Despite standing only five-seven, Shakira occupied the Hard Rock Stadium like the NFL giants during the half-time spectacle on Sunday. Here are some of the most memorable moments — with Donald Trump, Kobe Bryant and Jennifier Lopez — of the 2020 Super Bowl show.
The death of the legendary basketballer transcended the NBA, and a week to the day of the accident, the NFL made a tribute to him. Before the presentation of the teams, the Chiefs and the 49ers positioned themselves on the 24 yard line, a nod to Kobe Bryant’s jersey number before the entire stadium observed a minute of silence. Amid the sea of Kansas City and San Francisco jerseys in the stands were some fans in Lakers tunics with the number eight — the number Bryant debuted with at the start of his career — or 24. Several Super Bowl players wrote “Black Mamba” — Bryant’s nickname — on their shoes in memory of the player.
Half-time Latina fever
Expected to give a Latino flare to this year’s Super Bowl — held in Miami, the city with the largest Latino population in the US — Shakira and Jennifer Lopez did not disappoint. The Colombian began with a medley of her notable hits, such as “Whenever, Wherever,” and “Hips Don’t Lie,” before she was joined by the Puerto Rican rapper and singer Bad Bunny. New Yorker Jennifier Lopez took up the baton, keeping the pace fast and fun. J-Lo responded to Shakira’s famous dance moves with a spectacular pole-dance sequence, straight out of her recent film “Queens”. Everything combined to conjure the atmosphere of a Miami club. But judging by the reaction in the stadium and online, Shakira won hands down.
Trump and Bloomberg ads
Celebrities, bonkers stunts, and innovations called up by companies to make their mark were eclipsed by Donald Trump and Michael Bloomberg — the first presidential candidates to offer Americans nationwide Super Bowl ads. They avoided attacking each other and instead addressed black voters. The president claimed he had reformed the country’s justice system, embodied by a black woman, who was granted early release. The message was met — unsurprisingly — with skepticism on Twitter. Bloomberg’s spot, concentrating on gun violence, showed another black woman, the mother of a young man shot dead. The head of National Rifle Association immediately counter-attacked, warning that gun owners would not be deprived of their arms.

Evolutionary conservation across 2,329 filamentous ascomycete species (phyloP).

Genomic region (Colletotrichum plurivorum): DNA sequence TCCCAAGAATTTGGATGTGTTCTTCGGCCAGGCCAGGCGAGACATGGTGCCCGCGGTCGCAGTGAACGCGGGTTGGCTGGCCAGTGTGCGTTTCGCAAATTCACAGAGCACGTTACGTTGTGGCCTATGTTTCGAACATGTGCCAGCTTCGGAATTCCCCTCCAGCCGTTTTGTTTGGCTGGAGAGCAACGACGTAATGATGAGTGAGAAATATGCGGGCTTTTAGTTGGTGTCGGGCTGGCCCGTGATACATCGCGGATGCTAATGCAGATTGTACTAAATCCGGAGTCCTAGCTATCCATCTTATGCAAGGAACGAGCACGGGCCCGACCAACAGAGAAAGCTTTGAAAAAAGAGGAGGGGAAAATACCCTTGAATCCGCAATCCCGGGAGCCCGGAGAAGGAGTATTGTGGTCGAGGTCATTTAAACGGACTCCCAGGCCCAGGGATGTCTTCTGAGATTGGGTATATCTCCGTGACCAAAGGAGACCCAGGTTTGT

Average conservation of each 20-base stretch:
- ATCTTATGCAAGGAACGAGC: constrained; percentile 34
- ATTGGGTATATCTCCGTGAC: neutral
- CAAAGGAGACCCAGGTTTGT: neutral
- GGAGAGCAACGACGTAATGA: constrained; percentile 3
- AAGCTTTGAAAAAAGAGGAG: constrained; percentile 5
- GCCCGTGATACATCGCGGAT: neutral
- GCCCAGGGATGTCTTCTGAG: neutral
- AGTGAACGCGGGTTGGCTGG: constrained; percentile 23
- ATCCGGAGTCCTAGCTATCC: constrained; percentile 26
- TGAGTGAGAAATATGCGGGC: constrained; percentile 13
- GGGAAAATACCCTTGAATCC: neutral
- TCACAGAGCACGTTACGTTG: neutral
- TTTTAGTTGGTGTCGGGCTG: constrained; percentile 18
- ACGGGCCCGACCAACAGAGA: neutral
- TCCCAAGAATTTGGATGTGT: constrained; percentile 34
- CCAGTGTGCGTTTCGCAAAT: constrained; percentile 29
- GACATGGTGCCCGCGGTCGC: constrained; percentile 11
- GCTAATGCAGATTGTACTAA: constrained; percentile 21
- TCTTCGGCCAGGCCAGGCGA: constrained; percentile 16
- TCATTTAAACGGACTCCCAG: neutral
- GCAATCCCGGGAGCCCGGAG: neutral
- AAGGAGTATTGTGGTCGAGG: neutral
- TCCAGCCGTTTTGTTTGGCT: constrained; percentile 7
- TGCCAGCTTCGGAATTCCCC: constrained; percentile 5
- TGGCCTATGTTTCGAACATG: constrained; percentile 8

Tom Brady’s hoax
A photo of the New England Patriots quarterback, at the entrance to a football stadium, caused a stir with some seeing it as a retirement announcement. “They say all good things come to an end,” said Tom Brady at the start of the Super Bowl spot. But it was a hoax and the end in question was that of traditional television, promoted by online service Hulu. The man — considered by many the best player of all time — ended the commercial by telling fans: “I’m not going anywhere.” Brady is expected to return next year and has not excluded joining a club other than his lifelong team, the Patriots, with whom he has won six Super Bowls.
Chiefs delight gamblers
By coming from behind at the very end of the match to win 31-20, Kansas City made more than one gambler happy, not to mention the bookies, who had made the Chiefs the favorite. According to the American Gaming Association (AGA), some 26 million Americans planned to bet on the Super Bowl — totaling an estimated $6.8 billion. On the losing side, according to Darren Rovell, of the specialized site Action Network, two people bet, and lost, a million dollars each on the match, opting for the 49ers.